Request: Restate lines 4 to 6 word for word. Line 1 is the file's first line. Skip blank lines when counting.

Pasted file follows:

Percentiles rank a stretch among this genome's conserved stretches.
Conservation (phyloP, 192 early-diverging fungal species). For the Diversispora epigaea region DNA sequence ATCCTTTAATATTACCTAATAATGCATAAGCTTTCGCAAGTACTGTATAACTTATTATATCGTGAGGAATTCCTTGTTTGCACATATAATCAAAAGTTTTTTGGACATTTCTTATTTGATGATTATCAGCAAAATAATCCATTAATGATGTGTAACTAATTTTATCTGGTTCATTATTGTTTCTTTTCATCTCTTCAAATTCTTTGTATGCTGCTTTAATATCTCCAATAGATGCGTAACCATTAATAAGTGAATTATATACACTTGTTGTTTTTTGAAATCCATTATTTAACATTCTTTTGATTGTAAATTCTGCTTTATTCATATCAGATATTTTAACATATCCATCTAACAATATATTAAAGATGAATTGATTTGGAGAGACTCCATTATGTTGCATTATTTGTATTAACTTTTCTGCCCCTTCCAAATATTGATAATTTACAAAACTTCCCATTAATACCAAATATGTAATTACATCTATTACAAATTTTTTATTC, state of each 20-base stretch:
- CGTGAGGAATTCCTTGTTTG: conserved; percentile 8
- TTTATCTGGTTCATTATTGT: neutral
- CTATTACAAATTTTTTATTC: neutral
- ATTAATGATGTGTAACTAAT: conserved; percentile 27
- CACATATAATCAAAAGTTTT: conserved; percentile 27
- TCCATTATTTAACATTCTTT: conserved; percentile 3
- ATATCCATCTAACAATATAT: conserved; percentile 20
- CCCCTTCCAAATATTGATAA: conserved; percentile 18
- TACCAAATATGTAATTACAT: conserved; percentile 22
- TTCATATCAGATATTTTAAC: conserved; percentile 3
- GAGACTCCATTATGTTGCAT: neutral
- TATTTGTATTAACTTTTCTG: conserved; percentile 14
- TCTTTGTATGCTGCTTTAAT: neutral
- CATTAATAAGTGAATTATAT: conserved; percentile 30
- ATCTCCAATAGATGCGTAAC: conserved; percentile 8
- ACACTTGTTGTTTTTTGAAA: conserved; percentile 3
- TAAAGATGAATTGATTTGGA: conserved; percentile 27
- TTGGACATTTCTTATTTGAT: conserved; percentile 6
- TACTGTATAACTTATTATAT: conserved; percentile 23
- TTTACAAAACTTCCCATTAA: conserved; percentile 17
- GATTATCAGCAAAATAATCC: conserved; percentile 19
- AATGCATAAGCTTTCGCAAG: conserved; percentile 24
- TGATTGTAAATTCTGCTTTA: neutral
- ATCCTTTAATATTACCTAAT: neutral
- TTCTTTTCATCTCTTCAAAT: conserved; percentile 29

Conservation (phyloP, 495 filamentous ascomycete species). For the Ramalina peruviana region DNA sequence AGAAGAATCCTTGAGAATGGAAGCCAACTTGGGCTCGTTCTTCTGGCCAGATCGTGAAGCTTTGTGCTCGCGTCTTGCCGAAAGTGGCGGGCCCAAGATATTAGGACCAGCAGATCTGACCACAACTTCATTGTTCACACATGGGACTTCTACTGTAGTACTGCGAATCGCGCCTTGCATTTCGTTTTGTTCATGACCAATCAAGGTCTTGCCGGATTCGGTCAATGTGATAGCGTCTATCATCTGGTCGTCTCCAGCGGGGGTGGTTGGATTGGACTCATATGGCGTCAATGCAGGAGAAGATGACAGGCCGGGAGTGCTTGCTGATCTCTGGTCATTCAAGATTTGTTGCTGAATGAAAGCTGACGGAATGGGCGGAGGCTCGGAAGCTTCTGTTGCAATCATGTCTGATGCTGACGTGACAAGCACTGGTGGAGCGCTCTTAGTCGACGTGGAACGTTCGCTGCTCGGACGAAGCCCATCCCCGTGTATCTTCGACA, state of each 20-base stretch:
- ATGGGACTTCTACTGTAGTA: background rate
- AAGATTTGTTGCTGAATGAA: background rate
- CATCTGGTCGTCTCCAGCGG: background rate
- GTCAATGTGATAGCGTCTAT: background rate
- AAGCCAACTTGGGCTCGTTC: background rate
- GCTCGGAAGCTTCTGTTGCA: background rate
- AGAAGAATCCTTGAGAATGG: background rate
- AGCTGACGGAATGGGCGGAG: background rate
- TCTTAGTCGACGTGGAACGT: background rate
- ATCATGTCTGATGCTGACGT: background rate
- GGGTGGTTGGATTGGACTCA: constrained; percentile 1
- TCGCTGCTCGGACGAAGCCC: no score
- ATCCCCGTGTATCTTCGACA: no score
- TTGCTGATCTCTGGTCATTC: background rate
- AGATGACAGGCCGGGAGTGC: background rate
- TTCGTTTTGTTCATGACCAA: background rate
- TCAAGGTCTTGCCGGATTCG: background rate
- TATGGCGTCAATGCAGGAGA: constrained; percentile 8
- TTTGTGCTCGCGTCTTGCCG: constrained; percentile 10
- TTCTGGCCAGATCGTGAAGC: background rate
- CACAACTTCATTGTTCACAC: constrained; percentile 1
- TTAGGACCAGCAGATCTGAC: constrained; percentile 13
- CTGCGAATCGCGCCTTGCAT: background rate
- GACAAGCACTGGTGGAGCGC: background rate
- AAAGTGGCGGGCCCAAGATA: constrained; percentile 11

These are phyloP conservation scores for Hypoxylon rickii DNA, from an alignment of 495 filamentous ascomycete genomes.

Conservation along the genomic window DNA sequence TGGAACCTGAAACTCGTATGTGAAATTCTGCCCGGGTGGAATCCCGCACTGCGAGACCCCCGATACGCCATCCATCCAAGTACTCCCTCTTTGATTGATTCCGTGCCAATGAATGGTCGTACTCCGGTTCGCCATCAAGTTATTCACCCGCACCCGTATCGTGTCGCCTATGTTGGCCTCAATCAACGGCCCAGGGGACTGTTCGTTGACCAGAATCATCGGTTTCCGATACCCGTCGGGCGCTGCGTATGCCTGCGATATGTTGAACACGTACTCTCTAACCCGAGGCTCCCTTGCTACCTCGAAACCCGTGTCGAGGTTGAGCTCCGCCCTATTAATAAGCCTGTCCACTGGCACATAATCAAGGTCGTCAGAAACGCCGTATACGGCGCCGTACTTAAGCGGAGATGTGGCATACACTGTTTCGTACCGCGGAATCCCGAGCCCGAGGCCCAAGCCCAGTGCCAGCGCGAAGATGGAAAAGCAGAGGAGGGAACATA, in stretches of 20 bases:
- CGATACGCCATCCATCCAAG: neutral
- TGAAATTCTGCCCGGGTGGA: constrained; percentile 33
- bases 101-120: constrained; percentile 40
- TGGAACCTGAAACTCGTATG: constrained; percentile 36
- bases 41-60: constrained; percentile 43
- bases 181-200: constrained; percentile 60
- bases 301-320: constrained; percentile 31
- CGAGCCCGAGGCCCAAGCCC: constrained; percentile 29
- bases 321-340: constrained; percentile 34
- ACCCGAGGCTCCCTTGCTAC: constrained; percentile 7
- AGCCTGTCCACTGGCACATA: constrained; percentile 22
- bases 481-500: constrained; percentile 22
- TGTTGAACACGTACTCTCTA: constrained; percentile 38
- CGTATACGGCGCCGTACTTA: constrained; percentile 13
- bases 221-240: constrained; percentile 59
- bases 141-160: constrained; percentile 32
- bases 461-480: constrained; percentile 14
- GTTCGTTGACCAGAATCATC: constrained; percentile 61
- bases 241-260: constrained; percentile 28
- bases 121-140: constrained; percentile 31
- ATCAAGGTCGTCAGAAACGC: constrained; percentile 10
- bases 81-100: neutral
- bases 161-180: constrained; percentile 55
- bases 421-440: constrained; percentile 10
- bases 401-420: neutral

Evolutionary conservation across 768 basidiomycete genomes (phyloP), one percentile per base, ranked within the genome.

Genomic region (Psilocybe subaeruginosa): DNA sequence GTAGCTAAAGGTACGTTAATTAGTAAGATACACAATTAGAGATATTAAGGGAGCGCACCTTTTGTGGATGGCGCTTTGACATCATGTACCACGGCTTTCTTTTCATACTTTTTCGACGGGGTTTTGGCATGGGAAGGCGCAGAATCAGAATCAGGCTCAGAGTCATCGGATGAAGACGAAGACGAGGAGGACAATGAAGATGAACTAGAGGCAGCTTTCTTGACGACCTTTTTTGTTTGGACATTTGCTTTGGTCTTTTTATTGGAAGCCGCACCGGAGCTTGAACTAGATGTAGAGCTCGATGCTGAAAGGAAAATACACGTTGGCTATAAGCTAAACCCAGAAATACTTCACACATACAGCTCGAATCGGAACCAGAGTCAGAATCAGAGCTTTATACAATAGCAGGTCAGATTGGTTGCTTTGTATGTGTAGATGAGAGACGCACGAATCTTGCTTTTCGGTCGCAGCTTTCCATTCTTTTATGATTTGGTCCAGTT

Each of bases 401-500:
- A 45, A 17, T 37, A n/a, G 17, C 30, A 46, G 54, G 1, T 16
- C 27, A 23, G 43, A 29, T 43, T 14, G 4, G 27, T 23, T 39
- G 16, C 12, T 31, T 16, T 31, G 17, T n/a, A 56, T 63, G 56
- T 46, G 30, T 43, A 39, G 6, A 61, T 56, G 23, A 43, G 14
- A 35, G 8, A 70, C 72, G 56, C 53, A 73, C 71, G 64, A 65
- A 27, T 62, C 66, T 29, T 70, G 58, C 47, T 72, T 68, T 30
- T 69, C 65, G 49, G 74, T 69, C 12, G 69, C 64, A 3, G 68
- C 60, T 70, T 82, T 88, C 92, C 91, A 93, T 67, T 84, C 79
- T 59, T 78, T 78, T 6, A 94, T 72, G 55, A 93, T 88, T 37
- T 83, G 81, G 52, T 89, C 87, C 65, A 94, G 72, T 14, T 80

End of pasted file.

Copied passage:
- TTTATCTGGTTCATTATTGT: neutral
- CTATTACAAATTTTTTATTC: neutral
- ATTAATGATGTGTAACTAAT: conserved; percentile 27